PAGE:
Student Blog: Dance and Video

DanceTours2With thanks to the College and the Annual Fund, I was lucky enough to visit Tours, France for a weekend in April to be part of a video-dance creation process. Having lived in Tours and worked with the choreographer of this coming creation before, the moment I sat down on the bus to Stansted Airport I knew I was in for a very different weekend.

On my arrival late on Friday afternoon, my friend and dance teacher told me about her plans: We would get up early the next morning, meet a young video artist in my friend's dance studio at the other end of town, and explore the possible relationships between video and dance - and intensively over the next two days. Our exploration was going to be the basis for a performance in June starring professional mentally disabled dancers she was choreographing. Video and dance get combined quite frequently in contemporary performances and it has always intrigued me how to position myself as a dancer towards a screen that you're sharing a stage with. I was therefore extremely keen on starting our exploration the next day.

Over the next two days, we used improvisation and group discussion to explore possible ways that dance and video can coexist, interact and resonate with each other. For example, we used movements, sounds and perspectives in the video to improvise on. We also explored the boundaries of the screen by changing its frame from the whole wall to a small rectangle, or by changing into white clothes that reflected the video to make our own bodies part of the screen. These different constellations of screen, sounds, and pictures spurned multiple ideas for movements that we combined into a montage of scenes. As a memory aid and feedback loop for ourselves, we filmed and photographed our improvisations. On the second day, we further altered the video montage by adding elements of classical music to accompany a short scene of classical dance. We also added film snippets of our movements from the day before to dance in front of our own images and double the dancers in the scene. Throughout the two days, we developed a deeper understanding of the ways that dance and video can interact in sound, image and content.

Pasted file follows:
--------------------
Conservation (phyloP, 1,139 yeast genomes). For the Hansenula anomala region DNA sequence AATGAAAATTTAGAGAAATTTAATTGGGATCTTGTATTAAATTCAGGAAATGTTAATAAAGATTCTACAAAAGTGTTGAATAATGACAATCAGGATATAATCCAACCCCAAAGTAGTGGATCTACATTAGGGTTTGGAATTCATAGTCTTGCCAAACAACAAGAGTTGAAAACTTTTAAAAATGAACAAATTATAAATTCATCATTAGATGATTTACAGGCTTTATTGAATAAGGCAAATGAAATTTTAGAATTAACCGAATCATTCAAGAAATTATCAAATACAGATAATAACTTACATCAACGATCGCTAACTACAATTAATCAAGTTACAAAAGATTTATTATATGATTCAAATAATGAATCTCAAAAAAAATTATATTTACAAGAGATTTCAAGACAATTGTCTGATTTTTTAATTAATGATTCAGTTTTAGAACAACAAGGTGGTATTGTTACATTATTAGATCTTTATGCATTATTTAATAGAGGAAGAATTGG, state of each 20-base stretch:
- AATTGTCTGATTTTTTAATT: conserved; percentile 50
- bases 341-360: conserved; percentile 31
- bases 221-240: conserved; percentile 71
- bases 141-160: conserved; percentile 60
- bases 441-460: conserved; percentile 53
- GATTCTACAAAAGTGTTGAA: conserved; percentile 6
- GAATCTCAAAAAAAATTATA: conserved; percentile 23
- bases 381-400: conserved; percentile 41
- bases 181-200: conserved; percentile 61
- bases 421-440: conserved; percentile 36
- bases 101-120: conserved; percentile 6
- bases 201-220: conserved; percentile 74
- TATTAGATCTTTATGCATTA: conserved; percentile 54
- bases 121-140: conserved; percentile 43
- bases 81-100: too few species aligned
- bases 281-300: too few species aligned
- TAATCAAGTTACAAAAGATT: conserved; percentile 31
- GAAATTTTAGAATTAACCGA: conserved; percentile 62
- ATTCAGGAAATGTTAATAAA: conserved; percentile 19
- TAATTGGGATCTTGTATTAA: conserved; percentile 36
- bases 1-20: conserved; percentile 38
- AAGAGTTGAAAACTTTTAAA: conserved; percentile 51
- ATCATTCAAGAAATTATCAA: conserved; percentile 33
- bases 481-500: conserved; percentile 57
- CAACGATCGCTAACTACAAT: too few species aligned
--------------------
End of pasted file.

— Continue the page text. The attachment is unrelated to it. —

The themes we explored formed the basis for developing a performance in June that was well-received by the public and the organising charity. Beyond this practical purpose of the project, I personally have gained a much more developed understanding of how to use video and dance together. This deepened understanding has sharpened my perception of performances that I saw recently, such as a video-dance projects at the local Diamond Night in Oxford Brookes University and a projection of Pina Bausch's famous dance in front of the goldfish film in Danzon. One day, I would love to apply my ideas on dance and video in productions of my own, an idea that would have seemed much further away before this intensive weekend of exploration.

When I look back at the weekend, I remember it as a unique travel out of my usual routine into a realm of artistic curiosity and discovery, the resonations of which have stayed with me on my way back. I would like to thank Brasenose college and its alumni for providing me with the means to be part of this memorable creation process.
By Annina K. Hessel doctoral student in Education in collaboration with Experimental Psychology

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